The Abbe Museum’s collections focus on contemporary and historic Native American art, artifacts, and objects from Maine and the Northeast, totaling over 70,000 items. Ash splint and sweetgrass baskets, birchbark containers and canoes, other varied traditional and contemporary art forms, and archaeological artifacts that span more than 12,000 years of history represent the ever-evolving culture of Wabanaki people. Using our archival collections, photographs, and a research library, researchers at the Abbe are encouraged to pursue new learning about the Wabanaki nations through multiple lines of evidence.

Some collections highlights:

  • A simple, elegant birchbark mocuck (a container used for gathering plant materials), presented by Penobscot Indians to John Perry in 1835 (a surveyor living in Orono). His descendant, Curtis Perry, kept it for 56 years and gave it to the Museum in 1929.
  • Ash basket with porcupine curls given by Molly Molasses to Mrs. Manly Hardy as a wedding present in 1862. Molly Molasses was a well-known figure in Bangor and Brewer in the mid-19th century, sometimes compelling people to purchase her wares under threat of a curse!
  • Chair with quilled, birchbark panels, Nova Scotia, 1860s-1890s. Mi'kmaq quill workers created porcupine-quill decorated birchbark panels for chairs built by non-Native crafters. This chair is an excellent example of Native artists adapting to the desires of the non-Native market, creating unique and beautiful objects in the process.
  • Birchbark mail pouch by Tomah Joseph, Passamaquoddy, ca. 1890, depicting Wabanaki stories and characters. Through his artwork, Tomah Joseph remembered, retold, and recorded the traditions of his ancestors.
  • An 18-foot birchbark canoe purchased by Henry Richards, a young architect from Boston, on the boat from Bangor to Bar Harbor in the late 1870s. He bought that canoe from a Native American canoe maker who was on his way to Bar Harbor to rent out his fleet of birchbark canoes to summer tourists.
  • More than 30 baskets by Mary Mitchell Gabriel, National Heritage Fellow and National Endowment for the Humanities (NEH) Folk Art Distinguished Award winner. Mary Gabriel’s baskets exemplify the fine work created by Wabanaki basketmakers reviving the craft in the 1980s and 1990s.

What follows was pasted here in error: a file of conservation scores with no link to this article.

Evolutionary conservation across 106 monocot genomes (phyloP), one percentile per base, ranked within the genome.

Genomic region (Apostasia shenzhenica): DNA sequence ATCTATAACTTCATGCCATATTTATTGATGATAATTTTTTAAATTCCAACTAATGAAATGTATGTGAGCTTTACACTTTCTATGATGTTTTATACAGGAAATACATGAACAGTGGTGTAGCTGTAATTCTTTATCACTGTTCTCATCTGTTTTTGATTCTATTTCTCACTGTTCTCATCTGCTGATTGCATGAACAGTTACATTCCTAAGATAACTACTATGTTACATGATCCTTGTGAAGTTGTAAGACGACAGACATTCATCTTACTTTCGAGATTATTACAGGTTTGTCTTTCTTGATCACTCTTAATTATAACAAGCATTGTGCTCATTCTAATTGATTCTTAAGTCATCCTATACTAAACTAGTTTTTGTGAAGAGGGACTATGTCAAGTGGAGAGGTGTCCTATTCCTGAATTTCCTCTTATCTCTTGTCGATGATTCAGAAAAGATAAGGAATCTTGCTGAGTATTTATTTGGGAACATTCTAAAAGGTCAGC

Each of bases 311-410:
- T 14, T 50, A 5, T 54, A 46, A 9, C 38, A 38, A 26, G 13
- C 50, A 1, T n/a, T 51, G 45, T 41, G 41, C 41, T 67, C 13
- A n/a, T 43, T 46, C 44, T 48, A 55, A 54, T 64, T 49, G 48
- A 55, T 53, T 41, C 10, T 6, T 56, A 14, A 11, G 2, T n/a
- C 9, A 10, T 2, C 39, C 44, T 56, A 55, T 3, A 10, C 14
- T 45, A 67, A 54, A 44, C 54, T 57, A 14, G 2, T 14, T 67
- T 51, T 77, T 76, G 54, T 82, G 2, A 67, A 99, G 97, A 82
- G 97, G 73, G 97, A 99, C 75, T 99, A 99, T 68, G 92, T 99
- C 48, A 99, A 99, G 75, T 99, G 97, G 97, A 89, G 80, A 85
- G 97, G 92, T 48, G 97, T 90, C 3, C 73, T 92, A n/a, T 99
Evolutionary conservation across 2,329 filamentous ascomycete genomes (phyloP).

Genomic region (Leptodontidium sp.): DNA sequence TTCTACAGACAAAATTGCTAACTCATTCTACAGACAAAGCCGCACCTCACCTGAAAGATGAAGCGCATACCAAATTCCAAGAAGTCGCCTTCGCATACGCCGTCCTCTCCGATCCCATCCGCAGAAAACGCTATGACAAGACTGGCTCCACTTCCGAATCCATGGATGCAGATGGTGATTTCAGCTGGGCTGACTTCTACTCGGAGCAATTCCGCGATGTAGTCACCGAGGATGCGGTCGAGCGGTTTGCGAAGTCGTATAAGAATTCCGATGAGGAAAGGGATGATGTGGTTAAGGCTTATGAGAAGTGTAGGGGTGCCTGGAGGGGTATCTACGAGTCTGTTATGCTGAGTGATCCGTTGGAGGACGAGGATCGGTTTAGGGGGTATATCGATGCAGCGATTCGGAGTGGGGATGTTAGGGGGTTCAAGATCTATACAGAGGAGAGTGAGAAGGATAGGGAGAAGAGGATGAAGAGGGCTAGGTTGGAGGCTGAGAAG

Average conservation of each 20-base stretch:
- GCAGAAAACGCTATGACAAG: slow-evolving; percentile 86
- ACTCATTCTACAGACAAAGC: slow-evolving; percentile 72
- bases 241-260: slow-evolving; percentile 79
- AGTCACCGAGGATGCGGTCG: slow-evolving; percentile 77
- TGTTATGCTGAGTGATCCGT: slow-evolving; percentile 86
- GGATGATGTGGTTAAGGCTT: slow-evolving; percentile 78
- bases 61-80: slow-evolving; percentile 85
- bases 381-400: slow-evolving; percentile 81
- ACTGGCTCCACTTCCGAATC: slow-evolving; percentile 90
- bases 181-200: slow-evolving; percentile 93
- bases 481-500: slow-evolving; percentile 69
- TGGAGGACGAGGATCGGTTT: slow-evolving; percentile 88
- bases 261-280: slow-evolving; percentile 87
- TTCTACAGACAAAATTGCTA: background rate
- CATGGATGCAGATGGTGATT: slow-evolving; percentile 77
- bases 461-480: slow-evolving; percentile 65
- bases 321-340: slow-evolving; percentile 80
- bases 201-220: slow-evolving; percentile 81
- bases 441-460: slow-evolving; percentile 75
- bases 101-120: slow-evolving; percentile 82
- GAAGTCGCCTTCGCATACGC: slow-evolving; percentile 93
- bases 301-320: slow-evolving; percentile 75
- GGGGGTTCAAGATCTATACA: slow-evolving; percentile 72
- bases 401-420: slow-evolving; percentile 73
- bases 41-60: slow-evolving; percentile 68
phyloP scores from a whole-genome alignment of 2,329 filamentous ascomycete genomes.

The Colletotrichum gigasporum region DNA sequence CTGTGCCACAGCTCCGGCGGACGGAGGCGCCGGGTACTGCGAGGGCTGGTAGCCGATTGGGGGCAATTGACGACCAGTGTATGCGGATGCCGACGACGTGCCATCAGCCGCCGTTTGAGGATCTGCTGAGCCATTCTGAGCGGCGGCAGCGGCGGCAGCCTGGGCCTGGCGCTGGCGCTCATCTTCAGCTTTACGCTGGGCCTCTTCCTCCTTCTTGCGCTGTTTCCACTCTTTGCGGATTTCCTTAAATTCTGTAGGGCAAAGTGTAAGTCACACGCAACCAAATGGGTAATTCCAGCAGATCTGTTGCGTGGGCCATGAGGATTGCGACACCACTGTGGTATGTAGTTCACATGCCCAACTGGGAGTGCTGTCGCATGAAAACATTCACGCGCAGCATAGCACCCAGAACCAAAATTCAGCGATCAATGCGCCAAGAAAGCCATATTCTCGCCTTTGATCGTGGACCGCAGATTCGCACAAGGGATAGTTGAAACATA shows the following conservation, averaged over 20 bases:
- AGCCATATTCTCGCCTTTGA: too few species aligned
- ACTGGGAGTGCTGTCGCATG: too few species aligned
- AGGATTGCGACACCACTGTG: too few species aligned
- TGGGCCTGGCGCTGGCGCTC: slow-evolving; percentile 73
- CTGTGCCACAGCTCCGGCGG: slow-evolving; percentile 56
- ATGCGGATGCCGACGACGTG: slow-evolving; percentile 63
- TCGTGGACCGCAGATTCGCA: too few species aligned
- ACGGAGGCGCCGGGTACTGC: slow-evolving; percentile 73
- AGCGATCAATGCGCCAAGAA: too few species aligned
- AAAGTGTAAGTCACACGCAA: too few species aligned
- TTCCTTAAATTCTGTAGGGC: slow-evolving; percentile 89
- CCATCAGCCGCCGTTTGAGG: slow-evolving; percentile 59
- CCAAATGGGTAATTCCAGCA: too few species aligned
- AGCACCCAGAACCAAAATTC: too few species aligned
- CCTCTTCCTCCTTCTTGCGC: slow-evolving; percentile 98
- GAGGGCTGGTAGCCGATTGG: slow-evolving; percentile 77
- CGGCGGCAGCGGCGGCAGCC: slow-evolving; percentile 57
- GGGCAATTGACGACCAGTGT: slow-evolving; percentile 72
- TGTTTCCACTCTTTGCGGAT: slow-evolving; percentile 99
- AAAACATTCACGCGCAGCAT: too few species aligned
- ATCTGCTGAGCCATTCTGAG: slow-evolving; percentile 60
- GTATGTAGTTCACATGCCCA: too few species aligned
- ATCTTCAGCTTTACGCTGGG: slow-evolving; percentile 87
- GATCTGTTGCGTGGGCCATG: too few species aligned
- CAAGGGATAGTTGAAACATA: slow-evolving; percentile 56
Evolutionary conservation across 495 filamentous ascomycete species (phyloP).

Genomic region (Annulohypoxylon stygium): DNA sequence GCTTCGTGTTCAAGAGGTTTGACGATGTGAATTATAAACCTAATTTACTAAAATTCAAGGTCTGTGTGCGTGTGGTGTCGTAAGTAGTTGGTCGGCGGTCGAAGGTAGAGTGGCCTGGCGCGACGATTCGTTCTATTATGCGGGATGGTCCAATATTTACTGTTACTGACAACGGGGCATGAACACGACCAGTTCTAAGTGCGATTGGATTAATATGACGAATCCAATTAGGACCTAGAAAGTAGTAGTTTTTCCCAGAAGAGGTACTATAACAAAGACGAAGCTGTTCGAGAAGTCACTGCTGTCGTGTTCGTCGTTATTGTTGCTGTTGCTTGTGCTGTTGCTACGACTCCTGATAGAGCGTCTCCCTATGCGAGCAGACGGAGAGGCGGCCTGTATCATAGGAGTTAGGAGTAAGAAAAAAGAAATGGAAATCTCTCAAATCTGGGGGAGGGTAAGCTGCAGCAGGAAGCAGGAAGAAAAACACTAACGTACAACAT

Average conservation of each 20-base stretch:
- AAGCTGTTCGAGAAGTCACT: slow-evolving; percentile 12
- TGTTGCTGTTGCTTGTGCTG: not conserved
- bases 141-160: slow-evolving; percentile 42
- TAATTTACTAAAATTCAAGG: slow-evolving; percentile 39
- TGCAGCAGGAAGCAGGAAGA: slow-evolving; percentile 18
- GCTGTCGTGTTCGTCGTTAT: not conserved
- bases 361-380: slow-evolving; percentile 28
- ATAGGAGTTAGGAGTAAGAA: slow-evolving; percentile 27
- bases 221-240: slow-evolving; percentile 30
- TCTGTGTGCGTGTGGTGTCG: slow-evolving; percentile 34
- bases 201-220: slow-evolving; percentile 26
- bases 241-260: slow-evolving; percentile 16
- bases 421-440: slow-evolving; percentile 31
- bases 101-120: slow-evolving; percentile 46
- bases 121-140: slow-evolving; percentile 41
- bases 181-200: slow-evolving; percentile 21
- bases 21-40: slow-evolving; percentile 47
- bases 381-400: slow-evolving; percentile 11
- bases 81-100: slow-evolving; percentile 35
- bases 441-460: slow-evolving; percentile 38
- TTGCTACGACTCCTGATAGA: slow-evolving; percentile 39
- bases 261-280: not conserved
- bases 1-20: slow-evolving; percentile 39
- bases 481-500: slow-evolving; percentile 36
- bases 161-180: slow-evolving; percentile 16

• Ash, cedar bark and sweetgrass “urchin” basket by Jeremy Frey, Passamaquoddy, 2007. Frey’s incredibly fine work, along with innovative use of materials, is an outstanding example of the work of a new generation of Wabanaki basketmakers.
  • Beaded deer and elk skin wedding dress made by Penobscot artist Susan Galen Thompson for her wedding in the early 1990s.
 

 

Library & Archives

The Abbe Museum’s research library and archives provide a valuable resource for anyone researching the Wabanaki, Maine archaeology, and Native American history and art. Our archives document the history of the Abbe Museum, and provide select resources on Wabanaki history.
 

Research Library
The research library includes more that 1500 volumes, with a focus on the Wabanaki, Maine archaeology and Native American history, culture and art. Other subjects of interest include museum history and practices, Maine history, and general archaeology.

More highlights:
• Annual Reports of the Bureau of American Ethnology and the Smithsonian Institution
• Journals and periodicals about archaeology and anthropology
• The Jesuit Relations and Allied Documents, 1632-1674
• Dr. Robert Abbe's original library of approximately 100 rare and
out of print books
• Abbe Museum publications

The library is available by appointment, and is not a lending library. Please contact Director of Collections & Research Julia Gray at julia@abbemuseum.org or call (207) 801-4082 for more information or to make an appointment.

Archives
The Abbe Museum archives primarily document the history of the museum, and provide a window in the workings of a small museum over the past century.

Other highlights of the archives include:
• Archaeological site files for projects dating from 1928 to the present (access restrictions apply)
• Photograph collections documenting archaeology, museum history, and the annual Native American Festival & Basketmakers Market
• Historic photographs of Wabanaki people and their lifeways Abbe 1927 Christmas Card
• The Nicholas N. Smith Collection of photographs documenting more that 50 years of ethnographic research among Native communities around Maine and eastern Canada
• The Princess Watahwaso Collection of photographs and ephemera featuring Lucy Nicolar, Penobscot, and her husband, Bruce Poolaw, Kiowa.

The archives are available by appointment only. Please contact Director of Collections & Research Julia Gray at julia@abbemuseum.org or call (207) 801-4082 for more information or to make an appointment.

Rights & Reproductions
To better meet our mission to inspire new learning about the Wabanaki Nations with every visit, the Abbe Museum is happy to provide images and other material to researchers, students, authors and publishers.

For information about using content from our website, please read our Terms of Use.

For information about images for research or publication use, we encourage you to review our Image Use Guidelines and Image Use Agreement. For additional information, please contact Director of Collections & Research Julia Gray at julia@abbemuseum.org or call (207) 288 -3519.